“One of the courses I teach is introductory Biology, so I get a lot of first-semester students who are at various levels of intellectual confidence. First-exam grades can reaffirm for some students that they are on target and for others, it is a devastating realization that they never learned how to study in high school. I want every student in my class to feel they can do well and still succeed, even if they had a rough start. I do multiple quizzes versus big exams and allow them to drop a quiz. We all need a break in life, and I love seeing the look on a student’s face when they get an A or a B on a quiz after a rough start. It is priceless. 

I also have the opportunity to help students get started in scientific research early by helping match them with a research lab – keeping in touch with those students and seeing how those experiences leveraged them to paths in graduate school or professional school is a great joy for me.”  

This compassion Schussler has for her students can be seen on full display as she reflects on a classroom experience that has significantly impacted her career. She tells us of a time “way back when I was teaching large intro classes at LSU”:  

“I had a great student who inexplicably missed an exam,” she recalls. “When he finally came to talk with me about the 0, he revealed that his mother had died. I was young and was told to enforce my course policies, so he ended up with a B in the course when he should have had an A. I have many regrets. That he didn’t feel he could tell me about the situation; that I didn’t relax the policy for him. He took my second-semester class too (and got an A) and gifted me a mouse pad. I still have that mouse pad 25 years later because I never want to forget to encourage students to talk with me and for me to extend grace where needed.”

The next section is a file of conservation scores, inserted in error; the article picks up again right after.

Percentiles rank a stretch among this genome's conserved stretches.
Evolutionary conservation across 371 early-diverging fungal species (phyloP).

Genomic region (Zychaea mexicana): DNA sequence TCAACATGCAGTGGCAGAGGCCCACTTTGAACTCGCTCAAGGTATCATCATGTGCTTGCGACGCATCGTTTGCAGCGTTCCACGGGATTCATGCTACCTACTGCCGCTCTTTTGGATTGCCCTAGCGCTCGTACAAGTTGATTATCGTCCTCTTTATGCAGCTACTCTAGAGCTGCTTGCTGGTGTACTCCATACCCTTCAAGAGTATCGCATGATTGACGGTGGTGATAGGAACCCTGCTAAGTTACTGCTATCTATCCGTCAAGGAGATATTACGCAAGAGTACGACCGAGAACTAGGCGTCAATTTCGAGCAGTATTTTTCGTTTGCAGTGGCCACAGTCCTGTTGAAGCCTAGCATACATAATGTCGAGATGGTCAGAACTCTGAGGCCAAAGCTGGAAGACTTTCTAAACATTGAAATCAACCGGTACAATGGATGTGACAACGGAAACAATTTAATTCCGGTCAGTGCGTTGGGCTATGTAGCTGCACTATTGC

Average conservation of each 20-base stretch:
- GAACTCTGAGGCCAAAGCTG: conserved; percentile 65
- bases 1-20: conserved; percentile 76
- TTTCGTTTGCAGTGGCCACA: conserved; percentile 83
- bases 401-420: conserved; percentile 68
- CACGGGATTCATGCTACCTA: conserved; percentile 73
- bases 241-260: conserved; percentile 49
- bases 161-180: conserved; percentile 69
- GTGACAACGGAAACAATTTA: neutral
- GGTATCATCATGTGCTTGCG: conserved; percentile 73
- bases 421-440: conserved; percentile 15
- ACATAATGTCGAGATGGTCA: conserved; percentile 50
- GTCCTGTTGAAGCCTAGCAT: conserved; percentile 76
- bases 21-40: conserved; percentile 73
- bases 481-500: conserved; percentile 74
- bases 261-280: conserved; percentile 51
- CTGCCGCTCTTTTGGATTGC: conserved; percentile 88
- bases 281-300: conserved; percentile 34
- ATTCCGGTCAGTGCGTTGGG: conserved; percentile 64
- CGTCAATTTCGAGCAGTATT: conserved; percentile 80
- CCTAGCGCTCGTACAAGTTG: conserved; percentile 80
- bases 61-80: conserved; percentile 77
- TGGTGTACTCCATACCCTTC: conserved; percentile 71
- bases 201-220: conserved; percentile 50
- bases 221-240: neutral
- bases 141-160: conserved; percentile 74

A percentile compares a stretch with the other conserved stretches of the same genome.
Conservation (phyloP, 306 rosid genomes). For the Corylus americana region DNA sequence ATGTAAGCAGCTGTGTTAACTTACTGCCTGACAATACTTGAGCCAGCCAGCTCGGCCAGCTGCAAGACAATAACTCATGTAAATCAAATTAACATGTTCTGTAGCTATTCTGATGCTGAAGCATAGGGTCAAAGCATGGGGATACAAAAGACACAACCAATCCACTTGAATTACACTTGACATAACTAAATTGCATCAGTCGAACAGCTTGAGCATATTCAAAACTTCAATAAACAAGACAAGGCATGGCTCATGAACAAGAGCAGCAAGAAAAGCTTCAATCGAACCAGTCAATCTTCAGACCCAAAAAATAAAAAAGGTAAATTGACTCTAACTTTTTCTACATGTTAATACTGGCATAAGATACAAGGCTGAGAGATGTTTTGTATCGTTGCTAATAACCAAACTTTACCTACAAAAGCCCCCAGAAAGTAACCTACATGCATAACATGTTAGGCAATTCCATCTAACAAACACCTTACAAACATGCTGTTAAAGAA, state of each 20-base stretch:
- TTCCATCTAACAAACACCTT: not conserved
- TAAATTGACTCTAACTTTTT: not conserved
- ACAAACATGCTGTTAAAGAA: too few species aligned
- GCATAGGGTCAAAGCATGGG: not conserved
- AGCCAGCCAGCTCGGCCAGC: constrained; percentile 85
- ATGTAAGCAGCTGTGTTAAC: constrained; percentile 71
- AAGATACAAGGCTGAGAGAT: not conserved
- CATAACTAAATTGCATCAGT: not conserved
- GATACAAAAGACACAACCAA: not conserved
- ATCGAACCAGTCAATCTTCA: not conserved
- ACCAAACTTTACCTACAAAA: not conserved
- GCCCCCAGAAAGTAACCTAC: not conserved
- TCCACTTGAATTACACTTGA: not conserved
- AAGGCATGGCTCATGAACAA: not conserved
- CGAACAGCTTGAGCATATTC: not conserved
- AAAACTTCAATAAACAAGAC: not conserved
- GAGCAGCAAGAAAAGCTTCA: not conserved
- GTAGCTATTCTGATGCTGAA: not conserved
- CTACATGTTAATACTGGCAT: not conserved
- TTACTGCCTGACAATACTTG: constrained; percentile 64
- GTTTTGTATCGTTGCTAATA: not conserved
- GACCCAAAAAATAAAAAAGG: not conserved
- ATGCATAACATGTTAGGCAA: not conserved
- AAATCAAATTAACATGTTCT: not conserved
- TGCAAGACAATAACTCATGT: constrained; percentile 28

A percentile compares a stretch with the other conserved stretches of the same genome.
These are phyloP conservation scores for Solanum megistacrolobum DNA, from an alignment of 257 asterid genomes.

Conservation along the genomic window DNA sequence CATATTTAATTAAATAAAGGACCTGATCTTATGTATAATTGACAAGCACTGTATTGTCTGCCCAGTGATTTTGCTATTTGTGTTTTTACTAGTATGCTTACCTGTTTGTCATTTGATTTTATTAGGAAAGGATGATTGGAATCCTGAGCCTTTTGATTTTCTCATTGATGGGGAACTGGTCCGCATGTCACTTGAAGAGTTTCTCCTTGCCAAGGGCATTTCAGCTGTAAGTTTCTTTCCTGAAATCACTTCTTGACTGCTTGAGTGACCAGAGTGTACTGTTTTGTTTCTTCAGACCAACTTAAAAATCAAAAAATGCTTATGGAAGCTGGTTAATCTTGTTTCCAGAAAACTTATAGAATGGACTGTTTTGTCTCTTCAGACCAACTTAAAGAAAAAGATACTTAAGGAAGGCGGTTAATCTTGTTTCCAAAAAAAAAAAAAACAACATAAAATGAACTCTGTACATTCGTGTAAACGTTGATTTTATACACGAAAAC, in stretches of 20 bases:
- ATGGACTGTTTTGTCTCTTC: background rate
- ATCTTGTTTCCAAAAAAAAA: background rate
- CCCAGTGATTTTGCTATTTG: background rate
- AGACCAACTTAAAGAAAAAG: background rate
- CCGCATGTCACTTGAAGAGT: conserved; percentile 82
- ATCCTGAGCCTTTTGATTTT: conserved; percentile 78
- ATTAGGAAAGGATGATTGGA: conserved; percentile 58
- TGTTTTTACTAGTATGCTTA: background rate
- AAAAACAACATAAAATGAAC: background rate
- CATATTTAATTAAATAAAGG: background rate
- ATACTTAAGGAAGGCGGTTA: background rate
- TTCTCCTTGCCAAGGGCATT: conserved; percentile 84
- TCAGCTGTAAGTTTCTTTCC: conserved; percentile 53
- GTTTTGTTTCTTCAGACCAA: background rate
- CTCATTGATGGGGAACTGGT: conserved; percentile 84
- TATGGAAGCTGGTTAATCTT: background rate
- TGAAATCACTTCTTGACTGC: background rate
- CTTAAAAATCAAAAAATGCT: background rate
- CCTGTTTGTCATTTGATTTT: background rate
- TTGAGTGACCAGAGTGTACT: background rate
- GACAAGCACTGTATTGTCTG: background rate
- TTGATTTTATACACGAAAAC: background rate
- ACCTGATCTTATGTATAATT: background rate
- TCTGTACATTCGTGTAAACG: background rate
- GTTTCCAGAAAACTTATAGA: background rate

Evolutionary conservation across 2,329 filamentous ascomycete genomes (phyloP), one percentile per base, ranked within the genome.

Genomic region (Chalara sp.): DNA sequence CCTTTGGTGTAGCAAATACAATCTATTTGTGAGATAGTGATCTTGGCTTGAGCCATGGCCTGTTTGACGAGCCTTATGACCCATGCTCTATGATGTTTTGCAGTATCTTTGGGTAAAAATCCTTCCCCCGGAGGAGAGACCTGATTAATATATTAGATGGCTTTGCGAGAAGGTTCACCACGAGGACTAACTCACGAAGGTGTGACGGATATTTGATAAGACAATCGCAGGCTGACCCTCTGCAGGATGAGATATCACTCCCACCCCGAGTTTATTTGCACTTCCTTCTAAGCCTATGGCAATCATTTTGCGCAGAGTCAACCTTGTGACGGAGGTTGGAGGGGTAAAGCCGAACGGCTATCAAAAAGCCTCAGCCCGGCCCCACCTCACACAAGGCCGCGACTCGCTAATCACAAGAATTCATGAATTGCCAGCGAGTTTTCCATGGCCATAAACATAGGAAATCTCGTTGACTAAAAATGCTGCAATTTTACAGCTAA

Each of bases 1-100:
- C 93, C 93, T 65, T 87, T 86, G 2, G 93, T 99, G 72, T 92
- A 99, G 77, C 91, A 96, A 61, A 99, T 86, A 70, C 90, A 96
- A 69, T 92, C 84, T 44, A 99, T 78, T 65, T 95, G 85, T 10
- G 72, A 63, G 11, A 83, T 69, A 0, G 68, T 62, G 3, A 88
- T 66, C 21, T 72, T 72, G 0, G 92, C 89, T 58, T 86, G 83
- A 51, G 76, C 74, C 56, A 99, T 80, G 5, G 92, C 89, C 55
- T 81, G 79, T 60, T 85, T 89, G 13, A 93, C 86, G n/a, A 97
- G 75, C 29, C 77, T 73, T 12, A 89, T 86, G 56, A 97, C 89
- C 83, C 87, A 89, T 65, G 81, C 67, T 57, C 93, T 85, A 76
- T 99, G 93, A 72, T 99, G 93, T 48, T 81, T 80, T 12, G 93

Schussler’s approach to education as a positive experience— one that can spark curiosity—comes from her desire to see her own students push themselves, and do so at their own pace. She gives them multiple opportunities to test their knowledge but doesn’t penalize them for not yet being at a certain level of proficiency. She doesn’t do this for a positive review, though, but because she sees her students as people who deserve grace and compassion as much as she does, and who deserve to be seen, heard, and helped when it is appropriate to offer. By meeting her students where they are on their own scholastic journeys, she can help them grow their own personal relationships with education.  

When asked about where she thinks the future of teaching, learning, and faculty life in higher education is heading based on her past experiences and the professional perspective that she shared, Schussler exclaimed “I have so many thoughts!” As the current Faculty Senate President, she has the unique opportunity to interact with administrators and “see the institution from a much broader perspective than I normally would.” Also, as an education researcher focused on findings that improve student experience and learning, “we know so much more than we did twenty years ago about how to improve student learning.” Schussler is enthusiastic about reducing differentials between most students and those traditionally excluded from science. “Active learning in the classroom is the key, but only when paired with strategies that create a positive classroom climate such that students – all students – believe their instructor has their back and wants them to succeed.”  

It is easy to say we can just provide training to everyone to do this, but our academic lives are increasingly busy, and teaching is not institutionally rewarded as much as research. It takes a lot of institutional courage to say that providing that kind of teaching training matters, and then it takes innovation to find ways to develop those skills, especially with leveraging new delivery modes and sessions that fit with modern faculty life. However, Schussler remains optimistic.   

“Many faculty already engage in these teaching methods, and TLI supports those practices, so I have faith we can make progress over time.”